Dialysis Centers of Dayton, LLC v. Testa

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Justia Opinion Summary

The Board of Tax Appeals (BTA) upheld the tax commissioner’s denial of a property tax exemption for Appellant’s four dialysis-service centers for tax year 2007 and the denial of Appellant’s requested remission of the property taxes it paid for those facilities for tax year 2006. The Supreme Court affirmed the decision of the BTA as to tax year 2006 and reversed it as to tax year 2007, holding that remission was properly denied for tax year 2006, but for tax year 2007, Appellant’s use of space at the four centers qualified for exemption. Because some of the space listed in the facilities was leased to private physicians, the properties should be split-listed, with a portion taxable and the dialysis-service facilities exempt.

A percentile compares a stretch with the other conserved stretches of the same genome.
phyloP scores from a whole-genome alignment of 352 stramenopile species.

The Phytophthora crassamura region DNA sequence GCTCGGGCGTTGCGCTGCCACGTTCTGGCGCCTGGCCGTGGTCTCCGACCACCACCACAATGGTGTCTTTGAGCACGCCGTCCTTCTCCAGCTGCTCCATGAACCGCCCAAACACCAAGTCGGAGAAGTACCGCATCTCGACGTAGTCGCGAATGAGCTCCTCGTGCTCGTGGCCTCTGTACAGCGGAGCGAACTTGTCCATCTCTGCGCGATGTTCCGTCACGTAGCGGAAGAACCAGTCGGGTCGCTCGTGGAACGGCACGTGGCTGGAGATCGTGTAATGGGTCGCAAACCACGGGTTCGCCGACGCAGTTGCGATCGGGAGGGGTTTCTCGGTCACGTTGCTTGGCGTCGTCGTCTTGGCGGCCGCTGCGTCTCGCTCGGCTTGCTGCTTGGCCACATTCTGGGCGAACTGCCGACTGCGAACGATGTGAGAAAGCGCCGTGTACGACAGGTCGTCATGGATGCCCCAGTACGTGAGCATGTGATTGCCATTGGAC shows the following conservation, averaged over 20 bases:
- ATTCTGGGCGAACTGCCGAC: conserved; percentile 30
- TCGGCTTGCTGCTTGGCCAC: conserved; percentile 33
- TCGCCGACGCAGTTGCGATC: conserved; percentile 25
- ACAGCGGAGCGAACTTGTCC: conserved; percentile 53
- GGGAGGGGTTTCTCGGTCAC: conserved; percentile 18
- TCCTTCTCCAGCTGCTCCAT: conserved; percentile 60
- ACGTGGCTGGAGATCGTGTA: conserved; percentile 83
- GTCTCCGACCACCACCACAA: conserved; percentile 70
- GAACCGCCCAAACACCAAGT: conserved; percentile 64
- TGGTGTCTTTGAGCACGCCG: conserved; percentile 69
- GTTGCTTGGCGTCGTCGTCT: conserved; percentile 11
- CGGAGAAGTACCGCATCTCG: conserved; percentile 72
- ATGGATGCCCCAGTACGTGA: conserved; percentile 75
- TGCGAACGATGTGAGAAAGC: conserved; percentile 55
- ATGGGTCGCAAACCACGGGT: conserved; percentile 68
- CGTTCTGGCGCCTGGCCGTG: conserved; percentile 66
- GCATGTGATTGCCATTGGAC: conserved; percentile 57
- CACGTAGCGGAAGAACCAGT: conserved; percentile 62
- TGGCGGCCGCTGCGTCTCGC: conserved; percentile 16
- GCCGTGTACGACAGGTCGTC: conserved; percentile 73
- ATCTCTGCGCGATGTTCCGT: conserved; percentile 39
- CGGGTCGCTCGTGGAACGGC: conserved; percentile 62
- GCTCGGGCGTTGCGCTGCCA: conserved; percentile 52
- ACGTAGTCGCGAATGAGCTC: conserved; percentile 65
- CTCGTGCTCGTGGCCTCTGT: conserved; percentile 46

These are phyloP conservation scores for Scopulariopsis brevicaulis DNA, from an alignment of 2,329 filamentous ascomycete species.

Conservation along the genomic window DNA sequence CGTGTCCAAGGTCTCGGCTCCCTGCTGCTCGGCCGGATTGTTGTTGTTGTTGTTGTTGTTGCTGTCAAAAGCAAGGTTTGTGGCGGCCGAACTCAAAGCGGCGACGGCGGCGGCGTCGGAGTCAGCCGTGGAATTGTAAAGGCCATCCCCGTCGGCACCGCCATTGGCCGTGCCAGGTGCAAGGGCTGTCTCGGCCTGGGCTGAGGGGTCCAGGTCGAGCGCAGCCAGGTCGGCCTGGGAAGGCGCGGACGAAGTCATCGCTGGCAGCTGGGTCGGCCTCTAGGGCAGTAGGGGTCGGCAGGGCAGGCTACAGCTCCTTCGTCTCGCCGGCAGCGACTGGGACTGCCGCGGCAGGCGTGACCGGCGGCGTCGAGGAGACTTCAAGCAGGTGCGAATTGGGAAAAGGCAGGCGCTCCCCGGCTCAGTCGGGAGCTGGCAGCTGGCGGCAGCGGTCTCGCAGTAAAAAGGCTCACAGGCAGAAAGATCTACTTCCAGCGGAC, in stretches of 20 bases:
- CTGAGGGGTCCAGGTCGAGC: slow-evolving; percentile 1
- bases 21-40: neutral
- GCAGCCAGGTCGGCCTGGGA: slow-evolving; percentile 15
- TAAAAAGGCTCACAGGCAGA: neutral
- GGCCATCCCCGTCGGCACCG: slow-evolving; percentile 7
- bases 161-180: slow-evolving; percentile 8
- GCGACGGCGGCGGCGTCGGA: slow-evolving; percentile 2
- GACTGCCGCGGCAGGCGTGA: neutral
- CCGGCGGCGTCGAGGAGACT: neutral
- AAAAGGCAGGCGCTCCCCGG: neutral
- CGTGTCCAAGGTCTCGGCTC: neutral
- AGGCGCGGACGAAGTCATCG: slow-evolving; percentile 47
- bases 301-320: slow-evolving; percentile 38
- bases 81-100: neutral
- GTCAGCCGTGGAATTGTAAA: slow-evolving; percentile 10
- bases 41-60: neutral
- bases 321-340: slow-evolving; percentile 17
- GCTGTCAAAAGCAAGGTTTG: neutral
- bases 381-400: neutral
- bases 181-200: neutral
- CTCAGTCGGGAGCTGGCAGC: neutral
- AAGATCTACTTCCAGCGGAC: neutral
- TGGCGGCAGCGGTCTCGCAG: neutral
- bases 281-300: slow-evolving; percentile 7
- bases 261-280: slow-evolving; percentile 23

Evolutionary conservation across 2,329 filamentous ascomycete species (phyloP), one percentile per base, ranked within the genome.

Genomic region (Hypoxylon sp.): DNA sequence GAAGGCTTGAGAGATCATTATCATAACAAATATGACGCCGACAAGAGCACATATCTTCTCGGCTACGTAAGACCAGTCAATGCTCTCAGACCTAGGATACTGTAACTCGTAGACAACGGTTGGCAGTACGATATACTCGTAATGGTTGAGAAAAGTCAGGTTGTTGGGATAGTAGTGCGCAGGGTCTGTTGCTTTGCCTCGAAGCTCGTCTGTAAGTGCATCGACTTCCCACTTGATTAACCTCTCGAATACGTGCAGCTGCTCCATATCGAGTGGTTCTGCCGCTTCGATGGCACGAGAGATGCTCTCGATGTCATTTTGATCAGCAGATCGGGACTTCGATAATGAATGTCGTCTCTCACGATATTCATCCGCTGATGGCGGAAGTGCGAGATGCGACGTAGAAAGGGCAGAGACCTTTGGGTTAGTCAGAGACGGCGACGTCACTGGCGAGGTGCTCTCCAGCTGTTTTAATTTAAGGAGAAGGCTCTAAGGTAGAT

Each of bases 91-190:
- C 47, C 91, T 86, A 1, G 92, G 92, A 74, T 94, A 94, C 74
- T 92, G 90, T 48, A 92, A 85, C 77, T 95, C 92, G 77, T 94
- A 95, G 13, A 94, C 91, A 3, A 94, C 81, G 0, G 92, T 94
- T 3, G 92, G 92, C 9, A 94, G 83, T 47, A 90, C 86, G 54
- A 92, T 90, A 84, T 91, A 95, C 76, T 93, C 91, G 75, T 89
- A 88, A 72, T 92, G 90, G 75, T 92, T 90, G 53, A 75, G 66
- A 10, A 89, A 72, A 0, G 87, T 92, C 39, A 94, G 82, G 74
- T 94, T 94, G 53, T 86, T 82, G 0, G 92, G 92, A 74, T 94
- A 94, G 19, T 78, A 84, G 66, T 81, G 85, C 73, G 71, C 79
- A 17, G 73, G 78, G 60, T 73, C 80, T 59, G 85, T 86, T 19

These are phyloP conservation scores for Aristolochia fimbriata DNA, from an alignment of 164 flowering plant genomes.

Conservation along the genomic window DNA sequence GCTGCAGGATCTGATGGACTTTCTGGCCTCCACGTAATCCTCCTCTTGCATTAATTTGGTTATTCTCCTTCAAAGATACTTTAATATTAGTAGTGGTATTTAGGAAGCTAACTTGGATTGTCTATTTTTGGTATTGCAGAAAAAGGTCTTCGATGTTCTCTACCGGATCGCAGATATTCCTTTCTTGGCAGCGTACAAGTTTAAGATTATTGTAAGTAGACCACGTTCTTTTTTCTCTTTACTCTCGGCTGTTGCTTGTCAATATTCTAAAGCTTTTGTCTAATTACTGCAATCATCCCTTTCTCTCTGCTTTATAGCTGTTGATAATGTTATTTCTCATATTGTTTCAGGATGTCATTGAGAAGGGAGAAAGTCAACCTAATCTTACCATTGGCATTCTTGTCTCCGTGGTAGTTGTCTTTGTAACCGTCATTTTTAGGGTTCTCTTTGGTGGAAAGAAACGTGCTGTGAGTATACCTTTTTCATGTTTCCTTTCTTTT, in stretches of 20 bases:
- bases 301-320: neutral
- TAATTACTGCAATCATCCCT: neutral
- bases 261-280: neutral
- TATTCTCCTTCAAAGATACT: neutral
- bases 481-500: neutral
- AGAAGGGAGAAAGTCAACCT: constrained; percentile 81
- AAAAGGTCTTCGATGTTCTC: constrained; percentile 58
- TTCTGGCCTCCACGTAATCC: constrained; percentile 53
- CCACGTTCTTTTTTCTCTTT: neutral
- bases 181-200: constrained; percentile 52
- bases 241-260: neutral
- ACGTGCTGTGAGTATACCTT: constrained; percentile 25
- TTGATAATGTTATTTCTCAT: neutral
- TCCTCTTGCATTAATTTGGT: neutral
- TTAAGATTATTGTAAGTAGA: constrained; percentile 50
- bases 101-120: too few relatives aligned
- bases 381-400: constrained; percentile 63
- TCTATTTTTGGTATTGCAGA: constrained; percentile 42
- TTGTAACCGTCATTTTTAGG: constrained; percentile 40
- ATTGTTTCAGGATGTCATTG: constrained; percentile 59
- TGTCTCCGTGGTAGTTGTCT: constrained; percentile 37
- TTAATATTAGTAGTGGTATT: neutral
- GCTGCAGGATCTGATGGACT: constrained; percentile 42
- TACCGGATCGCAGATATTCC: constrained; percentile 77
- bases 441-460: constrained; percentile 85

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[Until this opinion appears in the Ohio Official Reports advance sheets, it may be cited as Dialysis Ctrs. of Dayton, L.L.C. v. Testa, Slip Opinion No. 2017-Ohio-4269.] NOTICE This slip opinion is subject to formal revision before it is published in an advance sheet of the Ohio Official Reports. Readers are requested to promptly notify the Reporter of Decisions, Supreme Court of Ohio, 65 South Front Street, Columbus, Ohio 43215, of any typographical or other formal errors in the opinion, in order that corrections may be made before the opinion is published. SLIP OPINION NO. 2017-OHIO-4269 DIALYSIS CENTERS OF DAYTON, L.L.C., APPELLANT, v. TESTA, TAX COMMR., ET AL., APPELLEES. [Until this opinion appears in the Ohio Official Reports advance sheets, it may be cited as Dialysis Ctrs. of Dayton, L.L.C. v. Testa, Slip Opinion No. 2017-Ohio-4269.] Taxation—Charitable-use exemption of real property from taxation—R.C. 5709.12 and 5709.121—Nondiscrimination, rather than quantum of charitable care, is the criterion for charitable-use exemption—Board of Tax Appeals’ denial of claim for charitable-use exemption affirmed as to tax year 2006 and reversed as to tax year 2007. (No. 2015-0322—Submitted April 4, 2017—Decided June 15, 2017.) APPEAL from the Board of Tax Appeals, Nos. 2012-138, 2012-139, 2012-140, and 2012-141. ____________________ SUPREME COURT OF OHIO Per Curiam. {¶ 1} Appellant, Dialysis Centers of Dayton, L.L.C. (“DCD”), contests the Board of Tax Appeals’ decision affirming the denial of its request for property-tax exemption for its four dialysis-service centers for tax year 2007 and the denial of its requested remission of the property taxes it paid for those facilities for tax year 2006. The BTA upheld the tax commissioner’s denial of the exemption on the ground that the record failed to demonstrate a sufficient level of charitable care. Although we hold that remission was properly denied for tax year 2006, we conclude that for tax year 2007, DCD’s use of space at the four centers qualified for exemption. However, the record also shows that some space in the facilities was leased to private physicians, so the properties should be split-listed, with a portion taxable and the dialysis-service facilities exempt. We therefore affirm the decision of the BTA as to tax year 2006 and reverse it as to tax year 2007, and we remand the cause to the tax commissioner for determining what portion is exempt. I. FACTUAL BACKGROUND {¶ 2} DCD was formed in 1998 by Miami Valley Hospital and five physicians. The physicians were members, and thereby part-owners, of the company until August 1, 2006, when Miami Valley Hospital became its sole member. Miami Valley Hospital is a nonprofit entity with 26 U.S.C. 501(c)(3) status as a charitable institution (“501(c)(3) entity”). When the hospital became the single member of the limited-liability company, DCD became “disregarded as an entity” for federal-tax purposes. 26 C.F.R. 301.7701-3(f)(2). As a result, its transactions appear on the hospital’s tax returns as if DCD were a division of the hospital. 26 C.F.R. 301.7701-2(c)(2); 26 C.F.R. 301.7701-3(b)(1)(ii).1 1 Although Miami Valley Hospital’s vice president of finance, when testifying at the BTA hearing, was unsure whether DCD filed separate tax returns, the tax commissioner asserted his view both in his BTA brief and his brief to this court that DCD is a “disregarded entity” for federal-tax purposes. 2 January Term, 2017 {¶ 3} Each of the four properties at issue was improved with a building at which DCD provided dialysis services in 2006 and 2007. In order to be treated at one of the facilities, a person needed a referral from either a hospital or a private physician. When a new patient was referred to DCD, either a hospital caseworker or a DCD employee would evaluate the patient’s options for paying for the treatment. Potential sources of payment, other than the patient himself, were Medicare, Medicaid, and insurance. If an indigent patient had no insurance, DCD attempted to obtain coverage for the person through Medicare or Medicaid. If a patient had to pay a portion or all of the costs, DCD had the patient fill out a form to determine whether he qualified for charitable care. Although DCD pursued all payment options, including private insurance, Medicare, and Medicaid, it treated all patients, regardless of whether the treatment would be covered by a third party or whether the patient could afford the treatment costs. {¶ 4} DCD’s operating agreement that became effective on August 1, 2006, states that the “charitable purpose” of DCD is to, among other things, “provide services to indigent patients regardless of their ability to pay.” At the BTA hearing, Miami Valley Hospital’s vice president of finance, who had formerly been the board chairman of DCD, was asked whether DCD would treat “any patient that walks in the door,” and he responded, “We see everybody.” {¶ 5} The tax department requested that DCD quantify the amount of “uncompensated care” provided, defining that term to exclude write-offs of bad debt. DCD stated that in 2007, it provided “approximately $435,000 in Charity Care of approximately 150 patients (28% of total patients treated).” {¶ 6} Some space in the properties at issue was leased to “Renal Physicians, Inc.” or “Renal Partners II, Inc.” One lease began in 1992, another in 1995, and a third in 1998. Starting rent varied from $1.25 per month per square foot to $13.95 per month per square foot; under one contract, the rent was to increase over time. The physician/medical directors at the clinics were independent contractors, and 3 SUPREME COURT OF OHIO the leased space was for those physicians’ offices, not for patient visits. It was not clear from the testimony whether all four properties were encumbered by such leases. {¶ 7} DCD filed its four exemption applications in November 2007, one for each of the properties at issue. By final determinations issued November 16 and November 21, 2011, the tax commissioner denied exemption for the primary reasons that the evidence indicated that no more than minimal charitable care was provided at the sites and DCD itself was a for-profit entity. In BTA Nos. 2012139, 2012-140, and 2012-141—but not BTA No. 2012-138—the final determinations also relied on the fact that DCD leased some of its space to private physicians. {¶ 8} DCD separately appealed the four final determinations to the BTA, which consolidated the cases for hearing and decision. At the BTA hearing, DCD offered the testimony of its former board chairman, who at the time of the hearing was the vice president of finance of Miami Valley Hospital. Several exhibits were admitted: DCD’s August 2006 operating agreement and the Form 990 tax reports of Miami Valley Hospital for tax years 2005 through 2008. {¶ 9} The BTA issued its decision in the four matters on January 27, 2015. In its decision, the BTA relied on the paucity of evidence of charitable care at the locations, concluding that “[i]n the absence of more evidence [of charitable care]” it could not determine how much, if any, such care was provided at the sites. BTA Nos. 2012-138, 2012-139, 2012-140, and 2012-141, 2015 WL 731728, *3 (Jan. 27, 2015). On that basis, the BTA affirmed the broad denial of exemption. DCD appealed to this court. II. ANALYSIS A. Standard of Review {¶ 10} In reviewing decisions of the BTA, we determine whether the board’s decision is “reasonable and lawful.” R.C. 5717.04; Satullo v. Wilkins, 111 4 January Term, 2017 Ohio St.3d 399, 2006-Ohio-5856, 856 N.E.2d 954, ¶ 14. Although the BTA is responsible for determining factual issues, the court “ ‘will not hesitate to reverse a BTA decision that is based on an incorrect legal conclusion.’ ” Id., quoting Gahanna-Jefferson Local School Dist. Bd. of Edn. v. Zaino, 93 Ohio St.3d 231, 232, 754 N.E.2d 789 (2001). B. Because Private Physicians Were Members of DCD on the 2006 Tax-Lien Date, DCD Is Barred from Exemption for 2006 {¶ 11} DCD’s exemption application seeks exemption for 2007 and requests remission for tax year 2006. As indicated, the record shows that until August 1, 2006, private physicians owned a percentage of DCD. Thereafter, the hospital was the sole member of DCD. {¶ 12} The status of real estate as taxable, or as exempt from taxation, is to be determined based on the use of the property on the tax-lien date, January 1. Sylvania Church of God v. Levin, 118 Ohio St.3d 260, 2008-Ohio-2448, 888 N.E.2d 408, ¶ 6-7. Because on January 1, 2006, the private physician were co-owners of DCD and exercised their ownership interest as part of a profit-making medical practice, the BTA properly denied remission for tax year 2006. Under those circumstances, the provision of dialysis services cannot be construed as constituting an exclusive charitable use of the property given that some of the owners used the property with a view to profit. Accord White Cross Hosp. Assn. v. Bd. of Tax Appeals, 38 Ohio St.2d 199, 311 N.E.2d 862 (1974) (no exemption when nonprofit hospital leased to for-profit physicians); Anderson/Maltbie Partnership v. Levin, 127 Ohio St.3d 178, 2010-Ohio-4904, 937 N.E.2d 547 (no exemption when forprofit landlord leased to community school). 5 SUPREME COURT OF OHIO C. For Tax Year 2007, the Exemption Should Be Granted for Space that Was Used for Dialysis Services and Was Not Leased to Private Physicians 1. Nondiscrimination, rather than quantum of charitable care, is the criterion for exemption {¶ 13} After the hospital, a 501(c)(3) entity, became the sole owner of DCD, DCD qualified as an entity operating on a charitable basis to the extent that it provided service regardless of a patient’s ability to pay, in accordance with its operating agreement. R.C. 5709.12(B) provides an exemption from taxation for “[r]eal and tangible personal property belonging to institutions that is used exclusively for charitable purposes.” Under that provision, it is only the owner’s use of the property—not the use by a lessee or licensee of the owner—that is considered when determining whether the property is used for charitable purposes. First Baptist Church of Milford, Inc. v. Wilkins, 110 Ohio St.3d 496, 2006-Ohio4966, 854 N.E.2d 494, ¶ 12-13, citing Zangerle v. State ex rel. Gallagher, 120 Ohio St. 139, 165 N.E. 709 (1929), and Lincoln Mem. Hosp., Inc. v. Warren, 13 Ohio St.2d 109, 235 N.E.2d 129 (1968). {¶ 14} For purposes of Ohio’s charitable-use property-tax exemption, “the provision of medical or ancillary healthcare services qualifies as charitable if those services are provided on a nonprofit basis to those in need, without regard to race, creed, or ability to pay.” Church of God in N. Ohio v. Levin, 124 Ohio St.3d 36, 2009-Ohio-5939, 918 N.E.2d 981, ¶ 19, citing Vick v. Cleveland Mem. Med. Found., 2 Ohio St.2d 30, 206 N.E.2d 2 (1965), paragraph two of the syllabus. This court has repeatedly allowed the charitable-use exemption in cases in which the evidence shows that a substantial amount of the cost of care was paid by the patients themselves. See Vick at 33 (“the facts that the hospital charges patients who are able to pay for its services and that a surplus has been created in the hospital fund (no part of which has been diverted to a private profit) do not change its essentially charitable nature”), citing Goldman v. Friars Club, 158 Ohio St. 185, 107 N.E.2d 6 January Term, 2017 518 (1952); Taylor v. Protestant Hosp. Assn., 85 Ohio St. 90, 96 N.E. 1089 (1911); and O’Brien v. Physicians Hosp. Assn., 96 Ohio St. 1, 116 N.E. 975 (1917), paragraph five of the syllabus. In the era of insurance and government health-care benefits, care may be paid for by third-party payors without destroying charitable status. See Dialysis Clinic, Inc. v. Levin, 127 Ohio St.3d 215, 2010-Ohio-5071, 938 N.E.2d 329, ¶ 26, 42; accord Rural Health Collaborative of S. Ohio, Inc. v. Testa, 145 Ohio St.3d 430, 2016-Ohio-508, 50 N.E.3d 486, ¶ 34. 2. Proof of specific level of unreimbursed care is unnecessary {¶ 15} In Dialysis Clinic, we specifically discounted the importance of showing a particular level of charitable care. In that case, the tax commissioner argued that the exemption applicant had to show that it had furnished services to those who lacked sufficient assets or insurance, and in order to make that showing, the commissioner argued, the exemption applicant had to “show that it [had] provided unreimbursed care—that is, care financed by [the applicant] itself from funds derived either from charitable donations or operating surpluses.” Dialysis Clinic at ¶ 38-39. We rejected that argument, observing that the existence of Medicare and Medicaid means that “few patients actually receive free care that is wholly unreimbursed,” and we held that “[a] threshold amount of unreimbursed care is not required.” Id. at ¶ 40. Next, we distinguished the cases cited by the tax commissioner, and we articulated the principle derived from one of those cases as follows: “the modern healthcare provider is not required to forgo the pursuit of [Medicare and Medicaid] benefits to qualify for charitable status.” Id. at ¶ 42. {¶ 16} A crucial factor in the charitable status of property use is whether a facility is open to serve the general public—or to that part of the general public that has a special need—in order to cater to the needs of that whole segment of the public. See Bethesda Healthcare, Inc. v. Wilkins, 101 Ohio St.3d 420, 2004-Ohio1749, 806 N.E.2d 142, ¶ 32 (“charity” is “ ‘the attempt in good faith, spiritually, physically, intellectually, socially and economically to advance and benefit 7 SUPREME COURT OF OHIO mankind in general, or those in need of advancement and benefit in particular * * * without hope or expectation of gain or profit’ ” [emphasis added]), quoting Planned Parenthood Assn. v. Tax Commr., 5 Ohio St.2d 117, 214 N.E.2d 222, paragraph one of the syllabus; accord The Chapel v. Testa, 129 Ohio St.3d 21, 2011-Ohio-545, 950 N.E.2d 142, ¶ 13-14 (opening property up to recreational use by the general public constitutes a charitable use of property); O’Brien, 96 Ohio St. at 4, 116 N.E. 975 (property was held charitable and exempt that was used “as a public hospital, open at all times to the public, regardless of color, and [was] at the service of any reputable physician of any school of medicine to the extent of its facilities”). This factor accounts for the emphasis in Bethesda on the number of free memberships given out: because the fitness center at issue in Bethesda could be used only by those who were members, the fact that free memberships were given to some who could not afford the dues was the only basis upon which the property owner could rely in asserting that the facility afforded service to the general public. By contrast, the facilities at issue here are open to all referred patients in need of the services that they provide. {¶ 17} In Rural Health Collaborative, 145 Ohio St.3d 430, 2016-Ohio-508, 50 N.E.3d 486, the record demonstrated that because the dialysis clinic at issue accepted Medicare patients, it was limited in its options in exempting patients from payment obligations. See id. at ¶ 10-11 (Medicare regulations prohibit a straightforward waiver of co-insurance). Here, DCD’s attempt to obtain third-party reimbursement on a patient-by-patient basis can be interpreted as a prudent and diligent use of charitable assets: donated funds should be applied to patient care only when payment is otherwise unavailable. {¶ 18} For these reasons, we agree with DCD that the excessive focus by the tax commissioner and the BTA on the quantum of charitable care is reversible legal error. As a result, for tax year 2007, the facilities at issue should be generally exempted, with the exception of those areas leased to private physicians. 8 January Term, 2017 D. Leased Physician Offices Should Be Split-Listed as Taxable {¶ 19} As discussed above, at least three of the four properties include office space that is leased to physicians. The case law clearly provides that space leased by a charitable institution to private physicians for their practices does not qualify for exemption. White Cross Hosp. Assn., 38 Ohio St.2d at 201, 311 N.E.2d 862 (1974) (upholding denial of exemption where BTA found that the hospital’s office building “was used as a place ‘in which the tenant-physician conducts and furthers his own private practice, paying competitive rental therefor’ ”).2 Moreover, the plain language of R.C. 5709.121 would not permit exemption to the leased premises under these circumstances. First, the leases negate the exercise of “direction and control” by DCD over the space, which defeats exemption under R.C. 5709.121(A)(2). Second, the private physician practices are presumptively for profit, which defeats exemption under R.C. 5709.121(A)(1) as well as under R.C. 5709.121(A)(2). {¶ 20} R.C. 5713.04 provides that if property is used partly for exempt and partly for taxable purposes, the listing should be split, with part treated as exempt and part as taxable. This usually involves a division of the property according to use by acres or square feet. See, e.g., The Chapel, 129 Ohio St.3d 21, 2011-Ohio545, 950 N.E.2d 142, at ¶ 28-29 (cause remanded for determination of acreage subject to exempt use). The burden was on DCD, as the applicant for the exemption, to show the extent to which the premises were not leased to private physicians. See Anderson/Maltbie Partnership, 127 Ohio St.3d 178, 2010-Ohio4904, 937 N.E.2d 547, at ¶ 16 (burden is on the taxpayer to show that the language of the exemption statute clearly expresses exemption in relation to the facts of the claim). But the tax commissioner’s conviction that the exemption should be 2 We discussed the relationship between R.C. 5709.12(B) and 5709.121 at greater length in Rural Health Collaborative, 145 Ohio St.3d 430, 2016-Ohio-508, 50 N.E.3d 486, ¶ 20-22, and we incorporate that discussion by reference into this opinion. 9 SUPREME COURT OF OHIO broadly denied kept the parties from focusing on the facts concerning the leases. We therefore reverse the BTA’s decision as to tax year 2007, and we remand the cause to the tax commissioner, instead of to the BTA, because our reversal of the broad denial of the exemption “effect[s] a change of circumstances in such a way that the determination of [the] taxpayer’s claim [here, as to the leased spaces] should begin anew” before the tax commissioner, Epic Aviation, L.L.C. v. Testa, 149 Ohio St.3d 203, 2016-Ohio-3392, 74 N.E.3d 358, ¶ 37. {¶ 21} The leases in the record set forth the square footage subject to lease, but clarification can be provided on remand as to the status of the leases as of the tax-lien date, January 1, 2007, as well as supplementation of the record for the purpose of permitting a proper determination of the square footage subject to a lease at each facility as of the tax-lien date. Accordingly, we remand to the tax commissioner for a determination, based on the existing record and any additional evidence, of the space leased to private physicians on the tax-lien date, and with the instruction that that space remain on the taxable list for tax year 2007 while the remainder of the dialysis facilities are exempted. III. CONCLUSION {¶ 22} For the foregoing reasons, we affirm the BTA’s denial of remission for tax year 2006 and reverse the denial of exemption for tax year 2007, and we remand the cause to the tax commissioner for further proceedings in accordance with this opinion. Judgment accordingly. O’CONNOR, C.J., and KENNEDY, FRENCH, O’NEILL, FISCHER, and DEWINE, JJ., concur. O’DONNELL, J., concurs in part and dissents in part and would affirm the Board of Tax Appeals’ decision to deny exemption for tax year 2007. _________________ 10 January Term, 2017 Rogers & Greenberg, L.L.P., James G. Kordik, Cynthia L. Westwood, and Channing M. Kordik, for appellant. Rich & Gillis Law Group, L.L.C., Mark H. Gillis, and Kelley A. Gorry, for appellee West Carrollton City School District Board of Education. Michael DeWine, Attorney General, and Daniel W. Fausey and Raina M. Nahra, Assistant Attorneys General, for appellee Tax Commissioner. _________________ 11